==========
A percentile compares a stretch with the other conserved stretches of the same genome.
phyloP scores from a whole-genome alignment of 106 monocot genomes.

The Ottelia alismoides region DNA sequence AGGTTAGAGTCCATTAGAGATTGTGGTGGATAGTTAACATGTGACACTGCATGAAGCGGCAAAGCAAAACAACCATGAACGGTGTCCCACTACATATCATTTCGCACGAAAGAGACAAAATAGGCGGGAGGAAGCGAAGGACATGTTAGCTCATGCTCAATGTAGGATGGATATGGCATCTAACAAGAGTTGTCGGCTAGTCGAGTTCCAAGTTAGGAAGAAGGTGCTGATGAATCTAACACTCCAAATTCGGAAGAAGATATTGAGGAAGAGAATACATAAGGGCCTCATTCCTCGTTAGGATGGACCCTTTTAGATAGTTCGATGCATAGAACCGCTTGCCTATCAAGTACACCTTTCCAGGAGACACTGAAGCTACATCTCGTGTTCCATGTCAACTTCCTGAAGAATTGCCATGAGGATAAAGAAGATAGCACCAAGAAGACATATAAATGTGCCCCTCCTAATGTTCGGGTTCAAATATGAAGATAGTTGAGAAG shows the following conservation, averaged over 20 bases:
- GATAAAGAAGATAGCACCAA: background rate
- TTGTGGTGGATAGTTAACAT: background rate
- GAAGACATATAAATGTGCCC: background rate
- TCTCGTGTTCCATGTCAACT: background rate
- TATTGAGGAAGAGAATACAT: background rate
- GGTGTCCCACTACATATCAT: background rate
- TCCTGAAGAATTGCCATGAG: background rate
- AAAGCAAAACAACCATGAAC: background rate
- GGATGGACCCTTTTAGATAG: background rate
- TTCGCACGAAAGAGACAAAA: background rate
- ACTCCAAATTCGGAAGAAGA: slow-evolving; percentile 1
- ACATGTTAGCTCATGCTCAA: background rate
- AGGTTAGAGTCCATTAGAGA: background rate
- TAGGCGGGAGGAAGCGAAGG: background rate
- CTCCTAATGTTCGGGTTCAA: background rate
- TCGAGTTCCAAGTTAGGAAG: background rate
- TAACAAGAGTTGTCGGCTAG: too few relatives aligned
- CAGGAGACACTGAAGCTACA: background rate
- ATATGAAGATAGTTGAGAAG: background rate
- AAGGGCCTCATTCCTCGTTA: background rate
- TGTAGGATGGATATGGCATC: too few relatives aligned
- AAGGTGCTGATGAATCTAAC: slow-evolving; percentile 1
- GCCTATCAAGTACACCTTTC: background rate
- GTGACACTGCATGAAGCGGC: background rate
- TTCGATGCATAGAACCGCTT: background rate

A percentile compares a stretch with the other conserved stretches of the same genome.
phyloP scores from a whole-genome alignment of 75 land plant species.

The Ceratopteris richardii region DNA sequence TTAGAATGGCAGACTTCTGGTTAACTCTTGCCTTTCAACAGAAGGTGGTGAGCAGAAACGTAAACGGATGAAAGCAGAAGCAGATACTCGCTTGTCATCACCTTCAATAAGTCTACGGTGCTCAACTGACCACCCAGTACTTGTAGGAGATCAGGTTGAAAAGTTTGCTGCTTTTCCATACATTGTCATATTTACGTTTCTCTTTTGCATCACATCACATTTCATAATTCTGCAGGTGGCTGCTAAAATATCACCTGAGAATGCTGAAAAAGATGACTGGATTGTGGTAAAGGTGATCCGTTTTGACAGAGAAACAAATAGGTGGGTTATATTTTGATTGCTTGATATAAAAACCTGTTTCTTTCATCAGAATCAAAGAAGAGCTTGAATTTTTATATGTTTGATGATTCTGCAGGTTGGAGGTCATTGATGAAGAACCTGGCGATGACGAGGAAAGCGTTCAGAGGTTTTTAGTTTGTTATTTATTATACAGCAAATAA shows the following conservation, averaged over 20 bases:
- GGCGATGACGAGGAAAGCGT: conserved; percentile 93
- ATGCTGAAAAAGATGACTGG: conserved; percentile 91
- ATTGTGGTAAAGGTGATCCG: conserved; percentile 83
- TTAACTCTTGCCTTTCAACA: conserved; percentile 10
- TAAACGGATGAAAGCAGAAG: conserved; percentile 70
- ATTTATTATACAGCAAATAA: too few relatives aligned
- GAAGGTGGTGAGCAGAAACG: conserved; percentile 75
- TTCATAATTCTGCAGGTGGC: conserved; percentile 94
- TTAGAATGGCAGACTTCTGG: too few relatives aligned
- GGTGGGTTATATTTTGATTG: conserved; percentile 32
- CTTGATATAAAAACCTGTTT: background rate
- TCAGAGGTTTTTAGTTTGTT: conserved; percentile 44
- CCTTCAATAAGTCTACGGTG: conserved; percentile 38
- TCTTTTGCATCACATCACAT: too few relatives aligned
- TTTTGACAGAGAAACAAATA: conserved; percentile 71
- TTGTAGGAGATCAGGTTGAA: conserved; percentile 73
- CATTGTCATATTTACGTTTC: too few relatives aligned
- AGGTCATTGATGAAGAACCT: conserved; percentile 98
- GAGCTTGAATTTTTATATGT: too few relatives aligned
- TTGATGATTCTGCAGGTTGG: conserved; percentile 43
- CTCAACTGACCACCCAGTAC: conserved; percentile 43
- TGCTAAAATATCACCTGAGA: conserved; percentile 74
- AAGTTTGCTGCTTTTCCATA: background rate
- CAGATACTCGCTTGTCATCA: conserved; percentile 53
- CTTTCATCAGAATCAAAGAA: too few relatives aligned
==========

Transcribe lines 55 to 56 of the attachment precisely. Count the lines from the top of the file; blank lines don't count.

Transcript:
- CAGATACTCGCTTGTCATCA: conserved; percentile 53
- CTTTCATCAGAATCAAAGAA: too few relatives aligned